and human rights in the counterpart nations. In recent years,
dollar diplomacy has become a major factor implicating Taiwan's
image. The PNG scandal, in addition to wasting taxpayers'
hard-earned money, has made Taiwan an international laughingstock.
Isn't there enough harm done by dollar diplomacy?

"It appears difficult for the two sides across the Strait to seek a
'diplomatic ceasefire.' But it takes, in fact, nothing but a simple
turnaround of thoughts. From Lee Teng-hui's 'two-state discourse'
to Chen Shui-bian's 'name correction movement,' cross-Strait
relations were brought into a narrow alley. Precisely because of
the confrontation and wasteful dealings for more than a dozen years,
the two sides across the Strait should deeply recognize that this
kind of 'zero-sum game' is not helpful for each other's overall
situation. Seen from a long-term historical perspective,
unprecedented circumstances can be seen in the current cross-Strait
ice-thawing opportunity: not only do both Taipei and Beijing's
leaders maintain high degrees of goodwill for exchanges, but the
resuts of Taiwan's democratic elections also indicate that the
majority is happy to see the two sides engaging with each other
peacefully. Based on these [circumstances], it should not be
difficult for diplomatic personnel of the two sides to find a proper
approach to peaceful co-existence. There is no need to fight a
you-win-I-lose war any more.

"One needs new thinking to create a new situation. Both the new
president Ma Ying-jeou and the new foreign minister Francisco Ou
support a 'diplomatic ceasefire.' This is a pragmatic introspection
of [Taiwan's] diplomatic course. However, how to embody this
concept and realize it as a consensus that can be accepted and
abided by across the Strait depends on the wisdom and creativity of
the two sides. Among the basic ideas can be: based on the '1992
consensus/one China with different definitions,' Taiwan has been the
legitimate Republic of China all these years. Therefore, there is
no need for 'name correction and a new constitution.' The Chinese
Communists should stop seizing away Taiwan's diplomatic recognition
and coercing and containing Taiwan's participation in international
activities as well as preventing Taiwan from expanding its
'international space.' By doing so, the two sides can spend their
money and energy for operations more beneficial to their internal
affairs and affairs of the international community. This will be a
win-win game.

"One can smell spring in the ice-melting goodwill across the Strait.
But when thinking of trade and economic exchanges, the factor of a
diplomatic ceasefire should be taken into account. Only then can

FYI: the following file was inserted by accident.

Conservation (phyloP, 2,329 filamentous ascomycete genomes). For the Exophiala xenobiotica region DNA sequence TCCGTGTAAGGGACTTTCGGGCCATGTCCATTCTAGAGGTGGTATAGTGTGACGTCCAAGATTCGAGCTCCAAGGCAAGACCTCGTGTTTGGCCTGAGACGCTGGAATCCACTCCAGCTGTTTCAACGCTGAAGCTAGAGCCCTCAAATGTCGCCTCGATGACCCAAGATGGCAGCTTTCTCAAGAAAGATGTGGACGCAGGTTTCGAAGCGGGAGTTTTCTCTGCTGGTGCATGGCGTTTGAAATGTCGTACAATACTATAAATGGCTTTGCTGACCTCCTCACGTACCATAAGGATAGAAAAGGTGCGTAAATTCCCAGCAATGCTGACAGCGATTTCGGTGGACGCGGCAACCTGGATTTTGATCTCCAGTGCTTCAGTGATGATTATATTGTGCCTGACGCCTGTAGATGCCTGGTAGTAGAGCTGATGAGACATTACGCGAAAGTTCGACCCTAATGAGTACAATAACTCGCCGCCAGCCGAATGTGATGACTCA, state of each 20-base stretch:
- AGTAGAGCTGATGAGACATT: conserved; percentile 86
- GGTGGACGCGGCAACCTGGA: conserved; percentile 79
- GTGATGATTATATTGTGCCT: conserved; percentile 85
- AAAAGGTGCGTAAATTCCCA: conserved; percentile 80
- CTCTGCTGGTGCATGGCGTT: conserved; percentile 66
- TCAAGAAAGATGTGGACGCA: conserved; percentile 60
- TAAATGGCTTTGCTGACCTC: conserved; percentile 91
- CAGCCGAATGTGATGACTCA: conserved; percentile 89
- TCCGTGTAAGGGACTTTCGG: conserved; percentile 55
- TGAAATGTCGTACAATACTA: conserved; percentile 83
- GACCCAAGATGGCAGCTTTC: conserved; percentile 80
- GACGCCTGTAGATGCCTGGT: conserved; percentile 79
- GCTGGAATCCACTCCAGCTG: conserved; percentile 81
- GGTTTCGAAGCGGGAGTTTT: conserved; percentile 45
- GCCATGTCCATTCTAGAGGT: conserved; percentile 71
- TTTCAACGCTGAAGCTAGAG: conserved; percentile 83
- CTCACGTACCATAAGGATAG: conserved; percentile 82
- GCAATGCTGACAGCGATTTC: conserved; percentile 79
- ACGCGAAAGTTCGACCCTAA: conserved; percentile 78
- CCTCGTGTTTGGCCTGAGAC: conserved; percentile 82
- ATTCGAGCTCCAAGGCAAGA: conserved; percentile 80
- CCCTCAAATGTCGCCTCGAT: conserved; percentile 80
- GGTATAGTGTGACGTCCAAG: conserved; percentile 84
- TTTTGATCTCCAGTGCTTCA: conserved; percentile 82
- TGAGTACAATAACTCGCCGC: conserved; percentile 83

it be a complete strategy. If the billion-dollar scandal can help
bring about a diplomatic ceasefire, then the price would not be paid
for nothing."

B) "Ma Should Be Careful Not to Weaken [Taiwan's] Defense Capability
While Pursuing His Defense Policy"

Fu S. Mei, director and editor-in-chief of the Taiwan Defense
Review, opined in the mass-circulation "Apple Daily" [circulation:
520,000] (5/7):

"... If the incoming administration expects to promote peaceful
cross-Strait dialogue in the coming eight years, the continuous
accumulation of our country's self-defense capability should not
really be suspended.

"Ma's administration is likely to review the priority of [Taiwan's]
investment in defense. Building the national defense capability
cannot only be evaluated based on short-term political or strategic
losses and benefits but also comprehensively based on its impact on
long-term national security. For example, Ma's national security
staff is always concerned that 'offensive weapons,' such as the
'Hsiung Feng II-E' cruise missiles and submarines, might constitute
a factor of 'instability' to the situation across the Taiwan Strait
as well as the United States' views on [the offensive weapons].
However, the surface-to-surface cruise missiles and submarines are
not the only legitimate, non-replaceable, and fighting requirement
militarily and defensively that has undergone serious and
professional analysis, but also an actual strength that China will
really care about in cross-Strait political negotiations in the

future. ...

"Another important issue is the strategic relationship and
cooperation between Taiwan and the United States. Ma's
administration eagerly wants to mend relations between Taiwan and
the United States and wants to use concrete moves to dispel
suspicions that the United States had on the Blue camp regarding
[the Blue camp's] boycott against the arms procurement budget over
the last few years. The procurement of F-16 fighter jets has been
regarded a touchstone. Washington's most recent position is that
the upcoming administration proposed applying again. In fact [the
United States] is obviously showing the green light. ...

"Promoting security cooperation with the United States military, one
has to know well what agendas and thinking the United States cares
about, then borrows that strength and uses that strength. For
example, in the last few years, [Taiwan's] Ministry of National
Defense has tried many times to negotiate with the United States to
establish a 'Military Maritime Consultative Agreement, MMCA,' which
the United States military had with the People's Liberation Army,
but all efforts were refused [by the United States]. An F-16
fighter jet of Taiwan's air force crashed in Taiwan's east coast
this March. For the very first time, the United States military at
its on initiative sent aircraft and vessels and secretly
participated in the rescue. According to the United States
officials' admission to the author, the major motivation of that
rescue was not only humanitarian rescue, but also because the lost
F-16 fighter jet had been equipped with advanced Link-16 system and
coding machine compatible with the United States military through
the 'Po Sheng Project'. These [items] are most treasured by the
United States military, and that is why the United States wants to
make sure the classified equipment does not fall into a third
country's hand. As a result, dealings with the United States has to
cut [from the angle] of the United States national security
interests. By taking advantage of what the United States cares
about, [Taiwan] can promote some kind of mechanism of maritime
security cooperation that is advantageous to us."

YOUNG

© Scoop Media